Globe iconLogin iconRecap iconSearch iconTickets icon
news

MLB News

Marlins reflect on tragic events of 9/11

@JoeFrisaro
September 11, 2019

MIAMI -- Neil Walker was a sophomore in high school, Curtis Granderson was in college and Don Mattingly, retired as a ballplayer, was at his home in Evansville, Ind. Like millions of others, the three can tell you exactly where they were when the tragic events of 9/11 took place.

MIAMI -- Neil Walker was a sophomore in high school, Curtis Granderson was in college and Don Mattingly, retired as a ballplayer, was at his home in Evansville, Ind.

Like millions of others, the three can tell you exactly where they were when the tragic events of 9/11 took place. The attacks on the World Trade Center, the Pentagon and the plane crash in Shanksville, Pa., remain as vivid for them today as they were on Sept. 11, 2001.

“I saw a news thing this morning, and they were talking about everyone remembers where they were when it happened,” said Granderson, the Marlins' 38-year-old outfielder. “It’s been 18 years? Wow.”

In honor of those who lost their lives and were impacted by the events of the day, the Marlins on Wednesday joined Major League Baseball and the rest of the country in remembering and reflecting on the 9/11 tragedies.

“It’s obviously a day we will never forget,” said Walker, a 34-year-old infielder. “I remember being a sophomore in high school when 9/11 happened. Just how terrible a day it was for everyone involved. To honor the fallen and to do things the right way and unite, especially in terms of the baseball community, it’s obviously very important.”

At Marlins Park, the Marlins and Brewers sported 9/11 ribbon patches on the right side of their caps. A moment of silence also was observed before the first pitch.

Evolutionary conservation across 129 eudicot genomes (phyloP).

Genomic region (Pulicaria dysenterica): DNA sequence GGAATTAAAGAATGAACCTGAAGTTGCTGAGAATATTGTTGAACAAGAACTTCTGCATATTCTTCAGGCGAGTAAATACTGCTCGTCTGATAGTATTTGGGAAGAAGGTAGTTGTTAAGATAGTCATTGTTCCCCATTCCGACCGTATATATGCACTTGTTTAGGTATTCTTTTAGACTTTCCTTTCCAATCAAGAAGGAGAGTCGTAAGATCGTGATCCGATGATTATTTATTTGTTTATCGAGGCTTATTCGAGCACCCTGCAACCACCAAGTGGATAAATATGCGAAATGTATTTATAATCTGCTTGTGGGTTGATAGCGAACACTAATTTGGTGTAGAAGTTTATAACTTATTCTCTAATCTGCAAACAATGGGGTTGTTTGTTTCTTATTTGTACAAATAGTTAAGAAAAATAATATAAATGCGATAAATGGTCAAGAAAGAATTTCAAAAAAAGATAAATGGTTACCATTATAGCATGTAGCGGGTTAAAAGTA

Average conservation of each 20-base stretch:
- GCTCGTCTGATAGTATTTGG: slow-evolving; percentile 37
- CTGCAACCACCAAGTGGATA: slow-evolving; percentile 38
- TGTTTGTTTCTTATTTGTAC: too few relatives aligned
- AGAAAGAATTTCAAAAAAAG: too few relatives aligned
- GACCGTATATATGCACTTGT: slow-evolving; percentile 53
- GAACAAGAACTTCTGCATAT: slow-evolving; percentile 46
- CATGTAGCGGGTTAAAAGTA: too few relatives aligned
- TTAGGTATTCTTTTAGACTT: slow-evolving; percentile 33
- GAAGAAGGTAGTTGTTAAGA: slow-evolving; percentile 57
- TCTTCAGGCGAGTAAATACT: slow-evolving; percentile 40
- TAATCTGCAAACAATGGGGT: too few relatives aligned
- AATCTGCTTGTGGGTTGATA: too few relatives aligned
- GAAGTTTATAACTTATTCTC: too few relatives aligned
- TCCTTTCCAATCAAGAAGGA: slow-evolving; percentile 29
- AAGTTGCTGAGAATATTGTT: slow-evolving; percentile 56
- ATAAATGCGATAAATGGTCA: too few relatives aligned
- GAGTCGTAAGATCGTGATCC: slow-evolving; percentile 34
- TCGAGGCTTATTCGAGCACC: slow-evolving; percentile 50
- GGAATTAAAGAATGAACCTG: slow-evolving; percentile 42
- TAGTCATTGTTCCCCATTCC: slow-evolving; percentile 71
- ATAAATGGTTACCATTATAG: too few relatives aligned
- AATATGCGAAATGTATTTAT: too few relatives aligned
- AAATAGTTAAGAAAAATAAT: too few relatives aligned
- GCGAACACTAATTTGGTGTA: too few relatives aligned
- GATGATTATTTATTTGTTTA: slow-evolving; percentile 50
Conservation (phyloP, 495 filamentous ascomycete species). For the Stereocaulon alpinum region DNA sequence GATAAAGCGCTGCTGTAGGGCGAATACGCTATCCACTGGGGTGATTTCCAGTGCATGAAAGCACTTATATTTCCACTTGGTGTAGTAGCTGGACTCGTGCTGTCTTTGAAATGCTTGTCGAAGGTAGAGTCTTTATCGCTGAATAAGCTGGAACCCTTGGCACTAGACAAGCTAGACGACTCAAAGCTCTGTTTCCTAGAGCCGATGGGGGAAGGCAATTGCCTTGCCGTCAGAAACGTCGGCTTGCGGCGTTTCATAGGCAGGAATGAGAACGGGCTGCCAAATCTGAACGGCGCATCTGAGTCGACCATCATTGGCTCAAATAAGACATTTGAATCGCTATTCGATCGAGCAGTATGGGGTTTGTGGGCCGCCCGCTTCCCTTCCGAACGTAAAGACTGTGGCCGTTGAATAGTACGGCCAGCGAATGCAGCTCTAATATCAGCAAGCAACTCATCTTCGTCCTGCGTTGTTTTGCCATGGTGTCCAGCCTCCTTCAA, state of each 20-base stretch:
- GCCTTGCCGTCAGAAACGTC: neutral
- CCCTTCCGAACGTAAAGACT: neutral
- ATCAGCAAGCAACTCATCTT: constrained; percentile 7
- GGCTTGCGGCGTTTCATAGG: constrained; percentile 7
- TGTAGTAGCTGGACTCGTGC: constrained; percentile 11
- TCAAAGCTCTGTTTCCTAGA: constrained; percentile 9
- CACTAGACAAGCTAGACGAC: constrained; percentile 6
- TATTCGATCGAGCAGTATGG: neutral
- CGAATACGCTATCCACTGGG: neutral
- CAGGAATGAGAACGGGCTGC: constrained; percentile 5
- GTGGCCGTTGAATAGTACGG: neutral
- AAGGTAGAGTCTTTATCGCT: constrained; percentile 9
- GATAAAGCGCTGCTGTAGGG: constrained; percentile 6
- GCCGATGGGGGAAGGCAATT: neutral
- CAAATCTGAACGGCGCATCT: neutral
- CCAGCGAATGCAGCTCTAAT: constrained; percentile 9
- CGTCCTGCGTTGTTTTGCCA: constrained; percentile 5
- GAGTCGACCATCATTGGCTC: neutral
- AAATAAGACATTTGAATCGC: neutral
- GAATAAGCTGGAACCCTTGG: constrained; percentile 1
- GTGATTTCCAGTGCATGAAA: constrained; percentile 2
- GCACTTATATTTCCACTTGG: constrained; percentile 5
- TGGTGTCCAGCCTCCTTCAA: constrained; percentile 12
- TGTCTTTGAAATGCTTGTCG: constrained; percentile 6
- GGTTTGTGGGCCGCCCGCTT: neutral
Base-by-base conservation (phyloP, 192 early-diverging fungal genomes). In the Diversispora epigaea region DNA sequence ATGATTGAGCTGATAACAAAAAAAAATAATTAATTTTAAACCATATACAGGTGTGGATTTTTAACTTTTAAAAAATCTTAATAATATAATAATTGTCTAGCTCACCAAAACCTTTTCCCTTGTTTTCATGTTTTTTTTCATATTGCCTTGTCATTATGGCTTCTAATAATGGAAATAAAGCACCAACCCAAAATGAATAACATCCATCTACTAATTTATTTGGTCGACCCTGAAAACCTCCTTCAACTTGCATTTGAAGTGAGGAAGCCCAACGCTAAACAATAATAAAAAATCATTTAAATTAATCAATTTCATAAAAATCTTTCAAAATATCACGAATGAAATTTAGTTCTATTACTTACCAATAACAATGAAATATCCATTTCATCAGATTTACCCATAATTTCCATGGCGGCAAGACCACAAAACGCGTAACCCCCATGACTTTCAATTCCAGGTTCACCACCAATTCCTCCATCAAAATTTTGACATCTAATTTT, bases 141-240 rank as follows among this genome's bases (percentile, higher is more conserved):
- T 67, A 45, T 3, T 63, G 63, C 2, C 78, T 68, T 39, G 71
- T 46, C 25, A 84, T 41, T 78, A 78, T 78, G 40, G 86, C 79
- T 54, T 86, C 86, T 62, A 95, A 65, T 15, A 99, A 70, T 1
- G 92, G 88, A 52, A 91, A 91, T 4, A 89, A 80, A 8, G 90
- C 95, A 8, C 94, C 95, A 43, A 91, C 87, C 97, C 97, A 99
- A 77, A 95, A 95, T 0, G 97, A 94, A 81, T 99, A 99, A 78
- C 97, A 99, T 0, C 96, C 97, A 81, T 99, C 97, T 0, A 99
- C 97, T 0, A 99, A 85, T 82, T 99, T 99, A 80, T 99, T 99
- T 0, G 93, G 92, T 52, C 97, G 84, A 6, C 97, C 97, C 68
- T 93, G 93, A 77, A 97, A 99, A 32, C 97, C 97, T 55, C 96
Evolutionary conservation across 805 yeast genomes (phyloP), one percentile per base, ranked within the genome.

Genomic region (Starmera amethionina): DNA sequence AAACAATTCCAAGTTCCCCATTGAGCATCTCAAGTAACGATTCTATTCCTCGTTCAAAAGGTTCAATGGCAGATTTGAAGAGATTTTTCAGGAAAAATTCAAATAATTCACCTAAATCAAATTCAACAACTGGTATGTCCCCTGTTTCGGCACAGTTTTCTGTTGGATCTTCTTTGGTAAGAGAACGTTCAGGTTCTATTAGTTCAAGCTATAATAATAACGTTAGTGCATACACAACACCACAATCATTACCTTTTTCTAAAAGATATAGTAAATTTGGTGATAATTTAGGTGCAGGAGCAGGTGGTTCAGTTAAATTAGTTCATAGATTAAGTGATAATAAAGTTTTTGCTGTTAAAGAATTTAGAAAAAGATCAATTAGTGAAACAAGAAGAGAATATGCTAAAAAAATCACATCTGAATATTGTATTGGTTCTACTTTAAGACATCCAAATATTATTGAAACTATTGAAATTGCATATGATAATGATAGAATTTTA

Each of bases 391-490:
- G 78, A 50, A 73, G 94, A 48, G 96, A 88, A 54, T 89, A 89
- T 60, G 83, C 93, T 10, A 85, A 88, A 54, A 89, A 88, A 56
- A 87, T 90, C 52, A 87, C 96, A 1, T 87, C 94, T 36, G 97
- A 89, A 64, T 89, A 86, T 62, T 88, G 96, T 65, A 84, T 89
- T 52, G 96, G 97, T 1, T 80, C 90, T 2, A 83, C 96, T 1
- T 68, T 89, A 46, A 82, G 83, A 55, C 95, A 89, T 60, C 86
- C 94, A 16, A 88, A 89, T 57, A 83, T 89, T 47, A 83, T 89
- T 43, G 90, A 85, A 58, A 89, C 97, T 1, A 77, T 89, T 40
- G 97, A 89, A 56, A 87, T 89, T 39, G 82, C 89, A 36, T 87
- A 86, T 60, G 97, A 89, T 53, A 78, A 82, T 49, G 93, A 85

“I was in Indiana when it happened,” said Mattingly, now in his fourth year as the Marlins’ manager. “I was retired. Obviously, all over the country, this is one of those things you remember where you were when it happened.”

Sports, in general, tend to be part of the healing process when tragedy occurs. And MLB is widely recognized for doing its part in the aftermath of 9/11.

“We are a part of honoring the people that paid for it with their lives, the first responders," Mattingly said.

Granderson’s first year of pro ball was in 2002, and that season he played in Staten Island in the New York-Penn League. Less than a year after 9/11, he recalls going with a teammate into Manhattan to visit a friend. He ended up visiting Ground Zero and was moved to see destroyed buildings.

Granderson spent 7 1/2 seasons playing in New York, with both the Yankees and the Mets.

“Everybody continued to move forward,” Granderson said. “We addressed 9/11. We were like, ‘Hey, we were knocked down back then, but here we are. We’re still moving forward.’ Not that we’ve forgotten.

“We were like, ‘We are going to play some ball today. We’re going to go about our lives. We’re going to go to work. We’re going to go to school.’ And highlight the fact we were going to do all that stuff, regardless of what happened.”

Walker played three seasons in New York, also spending time with the Yankees and the Mets.

“Being in New York, especially the last three years, you get a real sense of how tragic it was, when you see the names of the people when you’re down by the monuments,” Walker said. “It really hits you, no matter what time of year it is. In particular, this time of year.”

Joe Frisaro has covered the Marlins for MLB.com since 2002. Follow him on Twitter @JoeFrisaro and listen to his podcast.